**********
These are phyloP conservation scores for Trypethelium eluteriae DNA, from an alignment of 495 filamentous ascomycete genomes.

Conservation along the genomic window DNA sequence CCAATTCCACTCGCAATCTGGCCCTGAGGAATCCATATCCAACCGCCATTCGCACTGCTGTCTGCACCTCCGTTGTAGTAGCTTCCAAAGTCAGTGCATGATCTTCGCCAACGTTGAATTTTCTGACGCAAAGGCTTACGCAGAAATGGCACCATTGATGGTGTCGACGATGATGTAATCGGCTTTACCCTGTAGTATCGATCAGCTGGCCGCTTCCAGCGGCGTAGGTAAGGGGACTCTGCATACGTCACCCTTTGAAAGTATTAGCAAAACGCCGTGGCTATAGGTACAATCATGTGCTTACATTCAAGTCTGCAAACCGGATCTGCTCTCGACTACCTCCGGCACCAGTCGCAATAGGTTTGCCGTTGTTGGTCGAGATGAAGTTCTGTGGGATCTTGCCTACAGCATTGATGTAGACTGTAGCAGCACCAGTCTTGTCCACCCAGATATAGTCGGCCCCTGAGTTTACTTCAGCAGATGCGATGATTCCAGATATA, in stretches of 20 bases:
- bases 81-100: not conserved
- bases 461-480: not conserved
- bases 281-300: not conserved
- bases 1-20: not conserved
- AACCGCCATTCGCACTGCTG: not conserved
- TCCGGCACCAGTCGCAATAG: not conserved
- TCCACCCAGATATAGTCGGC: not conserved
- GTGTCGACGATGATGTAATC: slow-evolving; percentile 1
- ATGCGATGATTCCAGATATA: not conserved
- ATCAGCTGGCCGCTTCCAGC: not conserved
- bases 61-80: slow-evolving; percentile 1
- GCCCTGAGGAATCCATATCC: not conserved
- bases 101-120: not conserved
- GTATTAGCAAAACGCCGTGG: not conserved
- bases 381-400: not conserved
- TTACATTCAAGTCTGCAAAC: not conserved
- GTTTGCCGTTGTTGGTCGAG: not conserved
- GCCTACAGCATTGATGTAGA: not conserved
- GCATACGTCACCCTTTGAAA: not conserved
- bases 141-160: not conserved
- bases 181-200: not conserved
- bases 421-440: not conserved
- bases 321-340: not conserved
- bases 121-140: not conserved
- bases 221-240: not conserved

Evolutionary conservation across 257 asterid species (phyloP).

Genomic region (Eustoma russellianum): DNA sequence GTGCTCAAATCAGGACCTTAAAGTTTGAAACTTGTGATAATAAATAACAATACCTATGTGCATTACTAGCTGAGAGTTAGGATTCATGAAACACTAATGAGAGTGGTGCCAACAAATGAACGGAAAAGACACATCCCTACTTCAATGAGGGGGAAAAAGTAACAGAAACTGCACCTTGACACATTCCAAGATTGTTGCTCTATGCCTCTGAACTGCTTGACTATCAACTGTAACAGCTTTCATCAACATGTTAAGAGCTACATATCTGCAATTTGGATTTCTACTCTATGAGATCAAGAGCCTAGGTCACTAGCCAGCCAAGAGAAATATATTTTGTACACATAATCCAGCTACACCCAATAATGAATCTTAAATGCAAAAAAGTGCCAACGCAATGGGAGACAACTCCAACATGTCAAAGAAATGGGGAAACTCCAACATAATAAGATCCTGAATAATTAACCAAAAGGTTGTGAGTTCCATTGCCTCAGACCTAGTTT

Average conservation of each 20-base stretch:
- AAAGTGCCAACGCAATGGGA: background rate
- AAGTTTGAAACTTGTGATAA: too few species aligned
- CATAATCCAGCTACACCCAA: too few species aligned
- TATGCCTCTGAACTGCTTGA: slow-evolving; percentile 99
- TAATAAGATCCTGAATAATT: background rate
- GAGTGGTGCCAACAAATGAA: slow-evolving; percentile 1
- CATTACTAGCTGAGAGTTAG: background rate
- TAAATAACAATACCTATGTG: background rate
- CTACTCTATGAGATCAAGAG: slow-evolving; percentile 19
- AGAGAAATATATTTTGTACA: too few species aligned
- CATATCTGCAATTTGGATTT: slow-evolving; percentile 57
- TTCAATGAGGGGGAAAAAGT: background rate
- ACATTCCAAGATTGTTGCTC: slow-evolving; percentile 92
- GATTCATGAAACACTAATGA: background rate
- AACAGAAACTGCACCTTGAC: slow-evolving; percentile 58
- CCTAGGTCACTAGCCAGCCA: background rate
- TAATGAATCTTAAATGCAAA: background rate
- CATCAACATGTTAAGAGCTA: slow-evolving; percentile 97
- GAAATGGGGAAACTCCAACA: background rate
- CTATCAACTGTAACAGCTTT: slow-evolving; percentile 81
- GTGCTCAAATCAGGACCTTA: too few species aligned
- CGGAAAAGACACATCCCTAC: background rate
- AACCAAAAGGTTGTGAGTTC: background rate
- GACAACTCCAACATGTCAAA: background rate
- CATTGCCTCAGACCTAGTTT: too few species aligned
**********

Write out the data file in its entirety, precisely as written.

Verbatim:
These are phyloP conservation scores for Trypethelium eluteriae DNA, from an alignment of 495 filamentous ascomycete genomes.

Conservation along the genomic window DNA sequence CCAATTCCACTCGCAATCTGGCCCTGAGGAATCCATATCCAACCGCCATTCGCACTGCTGTCTGCACCTCCGTTGTAGTAGCTTCCAAAGTCAGTGCATGATCTTCGCCAACGTTGAATTTTCTGACGCAAAGGCTTACGCAGAAATGGCACCATTGATGGTGTCGACGATGATGTAATCGGCTTTACCCTGTAGTATCGATCAGCTGGCCGCTTCCAGCGGCGTAGGTAAGGGGACTCTGCATACGTCACCCTTTGAAAGTATTAGCAAAACGCCGTGGCTATAGGTACAATCATGTGCTTACATTCAAGTCTGCAAACCGGATCTGCTCTCGACTACCTCCGGCACCAGTCGCAATAGGTTTGCCGTTGTTGGTCGAGATGAAGTTCTGTGGGATCTTGCCTACAGCATTGATGTAGACTGTAGCAGCACCAGTCTTGTCCACCCAGATATAGTCGGCCCCTGAGTTTACTTCAGCAGATGCGATGATTCCAGATATA, in stretches of 20 bases:
- bases 81-100: not conserved
- bases 461-480: not conserved
- bases 281-300: not conserved
- bases 1-20: not conserved
- AACCGCCATTCGCACTGCTG: not conserved
- TCCGGCACCAGTCGCAATAG: not conserved
- TCCACCCAGATATAGTCGGC: not conserved
- GTGTCGACGATGATGTAATC: slow-evolving; percentile 1
- ATGCGATGATTCCAGATATA: not conserved
- ATCAGCTGGCCGCTTCCAGC: not conserved
- bases 61-80: slow-evolving; percentile 1
- GCCCTGAGGAATCCATATCC: not conserved
- bases 101-120: not conserved
- GTATTAGCAAAACGCCGTGG: not conserved
- bases 381-400: not conserved
- TTACATTCAAGTCTGCAAAC: not conserved
- GTTTGCCGTTGTTGGTCGAG: not conserved
- GCCTACAGCATTGATGTAGA: not conserved
- GCATACGTCACCCTTTGAAA: not conserved
- bases 141-160: not conserved
- bases 181-200: not conserved
- bases 421-440: not conserved
- bases 321-340: not conserved
- bases 121-140: not conserved
- bases 221-240: not conserved

Evolutionary conservation across 257 asterid species (phyloP).

Genomic region (Eustoma russellianum): DNA sequence GTGCTCAAATCAGGACCTTAAAGTTTGAAACTTGTGATAATAAATAACAATACCTATGTGCATTACTAGCTGAGAGTTAGGATTCATGAAACACTAATGAGAGTGGTGCCAACAAATGAACGGAAAAGACACATCCCTACTTCAATGAGGGGGAAAAAGTAACAGAAACTGCACCTTGACACATTCCAAGATTGTTGCTCTATGCCTCTGAACTGCTTGACTATCAACTGTAACAGCTTTCATCAACATGTTAAGAGCTACATATCTGCAATTTGGATTTCTACTCTATGAGATCAAGAGCCTAGGTCACTAGCCAGCCAAGAGAAATATATTTTGTACACATAATCCAGCTACACCCAATAATGAATCTTAAATGCAAAAAAGTGCCAACGCAATGGGAGACAACTCCAACATGTCAAAGAAATGGGGAAACTCCAACATAATAAGATCCTGAATAATTAACCAAAAGGTTGTGAGTTCCATTGCCTCAGACCTAGTTT

Average conservation of each 20-base stretch:
- AAAGTGCCAACGCAATGGGA: background rate
- AAGTTTGAAACTTGTGATAA: too few species aligned
- CATAATCCAGCTACACCCAA: too few species aligned
- TATGCCTCTGAACTGCTTGA: slow-evolving; percentile 99
- TAATAAGATCCTGAATAATT: background rate
- GAGTGGTGCCAACAAATGAA: slow-evolving; percentile 1
- CATTACTAGCTGAGAGTTAG: background rate
- TAAATAACAATACCTATGTG: background rate
- CTACTCTATGAGATCAAGAG: slow-evolving; percentile 19
- AGAGAAATATATTTTGTACA: too few species aligned
- CATATCTGCAATTTGGATTT: slow-evolving; percentile 57
- TTCAATGAGGGGGAAAAAGT: background rate
- ACATTCCAAGATTGTTGCTC: slow-evolving; percentile 92
- GATTCATGAAACACTAATGA: background rate
- AACAGAAACTGCACCTTGAC: slow-evolving; percentile 58
- CCTAGGTCACTAGCCAGCCA: background rate
- TAATGAATCTTAAATGCAAA: background rate
- CATCAACATGTTAAGAGCTA: slow-evolving; percentile 97
- GAAATGGGGAAACTCCAACA: background rate
- CTATCAACTGTAACAGCTTT: slow-evolving; percentile 81
- GTGCTCAAATCAGGACCTTA: too few species aligned
- CGGAAAAGACACATCCCTAC: background rate
- AACCAAAAGGTTGTGAGTTC: background rate
- GACAACTCCAACATGTCAAA: background rate
- CATTGCCTCAGACCTAGTTT: too few species aligned